In (pre-colonized) Native Hawai’ian and Polynesian cultures, the idea of someone who embodies both the male and female spirit, also known as māhū, is not only accepted but revered as an asset.
Labeled transgender in Western society, māhū are traditionally thought to inhabit “a place in the middle,” where the ability to embrace both male and female qualities empowers them as healers, teachers and caregivers.
“Māhū is the expression of the third self,” Kaumakaiwa Kanaka‘ole, a Native Hawai’ian activist and performer told Mana magazine. “It is not a gender, it’s not an orientation, it’s not a sect, it’s not a particular demographic and it’s definitely not a race. It is simply an expression of the third person as it involves the individual. When you find that place in yourself to acknowledge both male and female aspects within and accept the capacity to embrace both … that is where the māhū exists and true liberation happens.”
Kumu Hina, a 2014 documentary tells the story of Hina Wong-Kalu, a māhū teacher (or kumu), cultural practitioner, and community leader, to explore the struggle to maintain traditional values within Westernized modern Hawaiʻi.
“I didn’t take to life as my family’s son,” Hina told Mana. “I wanted to be their daughter. However, for me to expand my own personal journey and the challenges in my life, I’ve had to embrace the side of me that is the more aggressive, the more Western-associated masculine when I need to. But that’s the beauty of being māhū, that’s the blessing. We have all aspects to embrace.”
From the producers:
The film traces Hina’s evolution from a timid high school boy to her position as a married woman and cultural director of a school in one of Honolulu’s grittier neighborhoods. As she contemplates who should lead the school’s all-male hula troupe in their final performance, a surprising candidate presents herself: Ho’onani, a sixth grader who is proud to be seen as a mixture of boy and girl. As Kumu Hina helps Ho’onani to negotiate the mixed reactions of her classmates and her family, the power of culture to instill a sense of pride and acceptance becomes clear.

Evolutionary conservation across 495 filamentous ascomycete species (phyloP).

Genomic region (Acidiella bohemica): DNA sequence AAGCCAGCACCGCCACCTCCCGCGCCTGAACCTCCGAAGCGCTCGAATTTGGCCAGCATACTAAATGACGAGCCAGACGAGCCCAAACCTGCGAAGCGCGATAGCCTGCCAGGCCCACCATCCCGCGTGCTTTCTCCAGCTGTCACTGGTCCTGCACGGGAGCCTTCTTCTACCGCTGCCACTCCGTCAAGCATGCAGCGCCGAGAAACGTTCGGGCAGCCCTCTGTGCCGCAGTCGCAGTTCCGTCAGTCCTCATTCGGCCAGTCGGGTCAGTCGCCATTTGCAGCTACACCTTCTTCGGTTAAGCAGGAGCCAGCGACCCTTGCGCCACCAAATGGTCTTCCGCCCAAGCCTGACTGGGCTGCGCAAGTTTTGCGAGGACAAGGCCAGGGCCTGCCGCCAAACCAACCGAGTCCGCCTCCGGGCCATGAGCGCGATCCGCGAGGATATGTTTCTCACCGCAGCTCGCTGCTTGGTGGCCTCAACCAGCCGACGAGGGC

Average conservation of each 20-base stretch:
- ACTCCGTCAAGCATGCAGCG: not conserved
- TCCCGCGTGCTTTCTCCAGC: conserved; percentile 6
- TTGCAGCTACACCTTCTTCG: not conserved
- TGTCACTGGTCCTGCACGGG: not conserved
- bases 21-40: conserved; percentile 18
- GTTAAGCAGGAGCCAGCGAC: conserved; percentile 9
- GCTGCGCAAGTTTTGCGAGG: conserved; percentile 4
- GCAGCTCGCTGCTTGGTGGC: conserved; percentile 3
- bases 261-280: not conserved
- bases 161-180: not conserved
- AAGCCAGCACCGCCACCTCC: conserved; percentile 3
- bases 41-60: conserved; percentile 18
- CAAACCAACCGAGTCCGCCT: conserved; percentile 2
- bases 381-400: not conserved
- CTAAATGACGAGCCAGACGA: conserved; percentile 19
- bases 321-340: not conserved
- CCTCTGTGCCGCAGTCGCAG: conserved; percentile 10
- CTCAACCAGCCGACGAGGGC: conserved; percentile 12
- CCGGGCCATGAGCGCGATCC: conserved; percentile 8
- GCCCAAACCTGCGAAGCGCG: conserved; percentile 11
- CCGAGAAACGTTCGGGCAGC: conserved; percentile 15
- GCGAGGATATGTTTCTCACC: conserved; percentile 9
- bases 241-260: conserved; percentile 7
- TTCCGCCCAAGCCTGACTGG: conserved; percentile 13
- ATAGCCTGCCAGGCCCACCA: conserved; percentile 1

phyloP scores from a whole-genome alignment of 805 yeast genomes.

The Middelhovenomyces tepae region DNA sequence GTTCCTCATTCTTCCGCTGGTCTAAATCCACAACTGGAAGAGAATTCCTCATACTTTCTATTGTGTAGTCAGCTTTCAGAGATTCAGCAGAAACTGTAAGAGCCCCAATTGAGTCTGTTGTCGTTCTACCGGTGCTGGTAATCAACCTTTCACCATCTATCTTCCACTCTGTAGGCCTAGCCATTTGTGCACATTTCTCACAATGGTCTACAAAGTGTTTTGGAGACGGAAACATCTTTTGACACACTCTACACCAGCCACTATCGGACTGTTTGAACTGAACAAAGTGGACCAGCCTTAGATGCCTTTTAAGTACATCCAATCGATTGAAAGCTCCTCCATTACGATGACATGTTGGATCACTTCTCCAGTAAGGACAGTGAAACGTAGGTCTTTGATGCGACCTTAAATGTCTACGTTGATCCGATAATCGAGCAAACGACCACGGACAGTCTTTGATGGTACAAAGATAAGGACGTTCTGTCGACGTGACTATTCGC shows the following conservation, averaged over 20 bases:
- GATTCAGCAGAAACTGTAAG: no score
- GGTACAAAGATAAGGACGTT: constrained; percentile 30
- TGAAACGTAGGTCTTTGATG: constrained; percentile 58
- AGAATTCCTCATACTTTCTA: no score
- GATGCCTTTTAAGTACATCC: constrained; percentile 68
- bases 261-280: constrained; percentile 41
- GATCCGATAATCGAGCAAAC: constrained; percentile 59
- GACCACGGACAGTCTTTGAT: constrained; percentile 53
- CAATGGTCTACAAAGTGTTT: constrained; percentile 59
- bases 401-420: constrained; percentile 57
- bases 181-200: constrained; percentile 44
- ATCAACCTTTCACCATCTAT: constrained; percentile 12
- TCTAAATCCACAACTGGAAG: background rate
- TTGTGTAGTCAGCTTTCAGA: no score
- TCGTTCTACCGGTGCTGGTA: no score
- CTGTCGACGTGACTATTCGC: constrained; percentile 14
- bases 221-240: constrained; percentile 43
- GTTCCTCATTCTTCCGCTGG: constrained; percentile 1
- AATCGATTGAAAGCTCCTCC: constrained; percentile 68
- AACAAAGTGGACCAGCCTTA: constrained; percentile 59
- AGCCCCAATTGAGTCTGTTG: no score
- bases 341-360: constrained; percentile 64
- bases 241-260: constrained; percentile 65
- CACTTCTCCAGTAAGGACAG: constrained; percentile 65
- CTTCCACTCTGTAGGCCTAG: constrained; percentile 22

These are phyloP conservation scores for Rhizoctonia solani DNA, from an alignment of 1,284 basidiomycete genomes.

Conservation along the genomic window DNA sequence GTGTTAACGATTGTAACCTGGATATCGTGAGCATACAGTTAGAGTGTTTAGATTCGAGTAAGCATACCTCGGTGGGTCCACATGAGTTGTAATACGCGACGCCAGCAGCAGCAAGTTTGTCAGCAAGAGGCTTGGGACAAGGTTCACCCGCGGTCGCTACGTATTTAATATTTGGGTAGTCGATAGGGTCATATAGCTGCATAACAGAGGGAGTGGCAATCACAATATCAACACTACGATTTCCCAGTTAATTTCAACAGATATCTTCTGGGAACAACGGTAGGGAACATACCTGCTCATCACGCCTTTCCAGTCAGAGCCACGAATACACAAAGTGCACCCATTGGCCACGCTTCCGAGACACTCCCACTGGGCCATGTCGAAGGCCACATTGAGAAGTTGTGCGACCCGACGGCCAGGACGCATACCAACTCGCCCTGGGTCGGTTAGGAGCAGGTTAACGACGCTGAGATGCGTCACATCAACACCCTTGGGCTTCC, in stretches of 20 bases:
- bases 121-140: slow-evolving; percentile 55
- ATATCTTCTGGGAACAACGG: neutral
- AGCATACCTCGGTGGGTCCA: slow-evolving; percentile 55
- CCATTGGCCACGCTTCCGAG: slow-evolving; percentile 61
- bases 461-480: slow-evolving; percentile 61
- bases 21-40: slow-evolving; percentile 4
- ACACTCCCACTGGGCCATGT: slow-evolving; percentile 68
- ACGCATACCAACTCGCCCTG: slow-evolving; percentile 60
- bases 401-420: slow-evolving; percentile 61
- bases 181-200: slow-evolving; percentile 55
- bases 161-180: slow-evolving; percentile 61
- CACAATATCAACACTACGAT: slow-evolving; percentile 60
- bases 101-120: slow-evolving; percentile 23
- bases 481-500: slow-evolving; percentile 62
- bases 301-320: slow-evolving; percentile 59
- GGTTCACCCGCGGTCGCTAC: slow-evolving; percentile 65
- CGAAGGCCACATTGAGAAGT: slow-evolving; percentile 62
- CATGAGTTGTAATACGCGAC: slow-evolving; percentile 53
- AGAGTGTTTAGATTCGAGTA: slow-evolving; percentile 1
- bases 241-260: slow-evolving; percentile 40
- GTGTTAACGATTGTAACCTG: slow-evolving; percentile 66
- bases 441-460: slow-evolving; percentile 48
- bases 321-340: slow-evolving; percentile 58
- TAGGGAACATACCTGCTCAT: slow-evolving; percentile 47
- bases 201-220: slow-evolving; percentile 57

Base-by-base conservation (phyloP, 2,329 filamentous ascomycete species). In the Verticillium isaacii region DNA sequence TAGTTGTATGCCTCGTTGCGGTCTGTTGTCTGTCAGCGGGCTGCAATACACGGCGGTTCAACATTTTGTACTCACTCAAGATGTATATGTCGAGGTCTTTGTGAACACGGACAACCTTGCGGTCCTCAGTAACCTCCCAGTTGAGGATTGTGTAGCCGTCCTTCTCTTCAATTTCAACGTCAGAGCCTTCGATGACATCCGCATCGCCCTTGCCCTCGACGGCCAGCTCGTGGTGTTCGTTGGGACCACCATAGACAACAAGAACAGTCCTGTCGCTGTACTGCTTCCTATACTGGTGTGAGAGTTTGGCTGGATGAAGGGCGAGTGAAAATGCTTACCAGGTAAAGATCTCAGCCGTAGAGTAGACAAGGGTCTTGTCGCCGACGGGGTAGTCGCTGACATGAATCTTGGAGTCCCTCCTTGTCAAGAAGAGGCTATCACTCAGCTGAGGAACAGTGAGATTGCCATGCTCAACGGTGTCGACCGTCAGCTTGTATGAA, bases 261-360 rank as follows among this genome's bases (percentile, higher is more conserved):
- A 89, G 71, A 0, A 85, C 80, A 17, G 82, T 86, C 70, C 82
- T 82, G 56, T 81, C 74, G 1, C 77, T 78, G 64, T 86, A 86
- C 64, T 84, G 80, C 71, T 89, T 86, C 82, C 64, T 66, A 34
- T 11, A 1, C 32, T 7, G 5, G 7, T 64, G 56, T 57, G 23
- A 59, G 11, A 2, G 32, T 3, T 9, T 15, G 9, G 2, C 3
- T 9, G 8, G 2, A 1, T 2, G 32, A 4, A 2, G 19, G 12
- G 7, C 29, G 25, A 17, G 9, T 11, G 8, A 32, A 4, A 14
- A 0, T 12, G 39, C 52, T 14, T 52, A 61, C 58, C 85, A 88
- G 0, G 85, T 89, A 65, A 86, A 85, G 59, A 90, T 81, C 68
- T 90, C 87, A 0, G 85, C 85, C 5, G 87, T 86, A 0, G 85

The film also delves into Hinaʻs pursuit of a dream of her own — a fulfilling romantic relationship. Her tumultuous marriage to a headstrong Tongan man offers insight into the universal challenge of loving somebody outside the norm, and a glimpse of Hawaii never before seen on film.
“This film introduces us to an unforgettable and courageous woman whose life is simultaneously grounded in ancient tradition and on the forefront of one the most contemporary movements in society today,” said Lois Vossen, founding and deputy executive producer of Independent Lens. “Gender fluidity is a concept that has been understood for thousands of years in Polynesian culture, but is only now beginning to be accepted in the West. Kumu Hina teaches us all how to love and
accept ourselves as we are.”
Directed by Dean Hamer and Joe Wilson, the feature will air on PBS’ Independent Lens on Monday, May 4, 2015 at 10/9c pm.